The Joy of Being Edited – Part 1

Published on 06/27/2016
By Marcy Claman, Callawind Book Publishing

Years ago, as a budding marketing communications writer, I eagerly submitted my first article to the company’s newsletter editor. When the article was returned, the editor had written “GREAT” in big, bold letters at the top of the article. But what was with all those corrective red marks scribbled everywhere? Rather than get discouraged—or even insulted (after all, I had won the Grade 8 English award!)—I was fascinated. While keeping my writing style and thoughts intact, the editor removed unnecessary words, cleaned up the grammar and sentence structure, improved the organization of ideas, and gave my newsletter article better flow and punch. The editor made me “sound” better than I’d ever sounded before. That firsthand experience was a revelation: an editor really can be a writer’s best friend.

I recently came across an informative article about editing that contained a simple, effective description of what an editor’s job is: “The editor is responsible for preserving and improving what the author is trying to say. An editor shapes the expression of the author’s thoughts, not the thoughts themselves,” writes Janelle Gates in “Why Every Writer Needs an Editor.”

A common mindset among first-time authors or people who have never been edited is: Why should I work with an editor if I’m a good writer? As Gates explains, “The author is always too close to his or her work (“baby”) to be objective; it’s almost impossible for the author to see gaps, redundancies, and distractions that are instantly apparent to the reader. The editor is responsible for satisfying the author’s audience. Thus, the editor always puts the reader first. Authors who opt not to have their manuscripts edited risk alienating their audience.”

In cookbook publishing, an experienced food editor is an essential part of the process. Cookbooks are essentially a “how-to” manual for food. “Consistency, clarity, and coherent directions are what enable home cooks to understand and reproduce in their own kitchens recipes invented by others,” explains Recipes into Type, a cookbook writing guide. One vague instruction or missing ingredient can spell frustration and possibly disaster for the home cook. Worse still, if the majority of your recipes contain flaws, the home cook will shelve your book for good!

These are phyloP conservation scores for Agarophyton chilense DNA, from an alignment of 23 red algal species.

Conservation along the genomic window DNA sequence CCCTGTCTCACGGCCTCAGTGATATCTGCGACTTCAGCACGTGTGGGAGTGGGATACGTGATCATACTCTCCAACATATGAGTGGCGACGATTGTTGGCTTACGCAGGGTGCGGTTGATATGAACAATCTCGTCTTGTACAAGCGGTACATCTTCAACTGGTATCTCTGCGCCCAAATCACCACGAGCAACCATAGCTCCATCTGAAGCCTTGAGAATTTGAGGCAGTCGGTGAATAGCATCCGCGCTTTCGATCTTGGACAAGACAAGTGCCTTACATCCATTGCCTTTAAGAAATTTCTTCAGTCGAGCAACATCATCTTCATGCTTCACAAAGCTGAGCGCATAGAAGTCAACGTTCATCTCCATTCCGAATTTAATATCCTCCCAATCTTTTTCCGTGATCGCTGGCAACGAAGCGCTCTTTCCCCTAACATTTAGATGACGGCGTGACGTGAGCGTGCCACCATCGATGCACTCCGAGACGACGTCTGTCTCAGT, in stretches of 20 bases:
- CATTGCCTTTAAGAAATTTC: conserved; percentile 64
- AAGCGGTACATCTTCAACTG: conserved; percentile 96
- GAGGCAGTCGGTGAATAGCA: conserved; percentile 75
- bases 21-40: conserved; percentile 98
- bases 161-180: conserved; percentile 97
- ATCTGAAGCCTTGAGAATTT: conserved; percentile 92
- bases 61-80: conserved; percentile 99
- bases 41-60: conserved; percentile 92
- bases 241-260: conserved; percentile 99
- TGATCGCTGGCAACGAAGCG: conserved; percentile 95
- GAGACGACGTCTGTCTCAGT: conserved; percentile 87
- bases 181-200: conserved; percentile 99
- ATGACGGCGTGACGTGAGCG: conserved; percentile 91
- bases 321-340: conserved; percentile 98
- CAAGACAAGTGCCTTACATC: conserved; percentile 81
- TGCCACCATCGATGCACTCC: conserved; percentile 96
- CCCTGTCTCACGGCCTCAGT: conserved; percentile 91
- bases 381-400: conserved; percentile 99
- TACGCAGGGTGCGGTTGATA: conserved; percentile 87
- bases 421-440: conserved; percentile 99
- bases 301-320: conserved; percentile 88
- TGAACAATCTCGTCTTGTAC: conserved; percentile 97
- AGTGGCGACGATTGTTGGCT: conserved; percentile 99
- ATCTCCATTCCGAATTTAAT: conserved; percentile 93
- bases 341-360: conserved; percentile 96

Since word-of-mouth is one of the most powerful ways for people to find out about and hopefully buy your cookbook, you want to keep your audience happy: it’s not enough to create great recipes – you must also be able to effectively communicate these recipes. Therefore, your recipes must be clearly explained, well written, and free of errors.

So, how do you find a professional cookbook editor or, at the very least, an experienced general editor who is interested in cooking and excited about your subject? Consult publishing reference directories (usually available in libraries) such as Literary Marketplace (also online at, contact local/national writer associations and editor associations, and perform searches on the Internet.


EAC Directory of Editors, by the Editors’ Associations of Canada

Recipes into Type, by Joan Whitman and Dolores Simon (New York : HarperCollins, 1993). *Note: this book is currently out of print and may be hard to find.

“Why Every Writer Needs an Editor,” by Janelle Gates (SPAN Connection: The Official Newsletter of the Small Publishers Association of North America, Volume 4, Issue 7/40)

Stay tuned for Part II of The Joy of Being Edited.

For more cookbook publishing resources, head over to our Cookbook Resources section.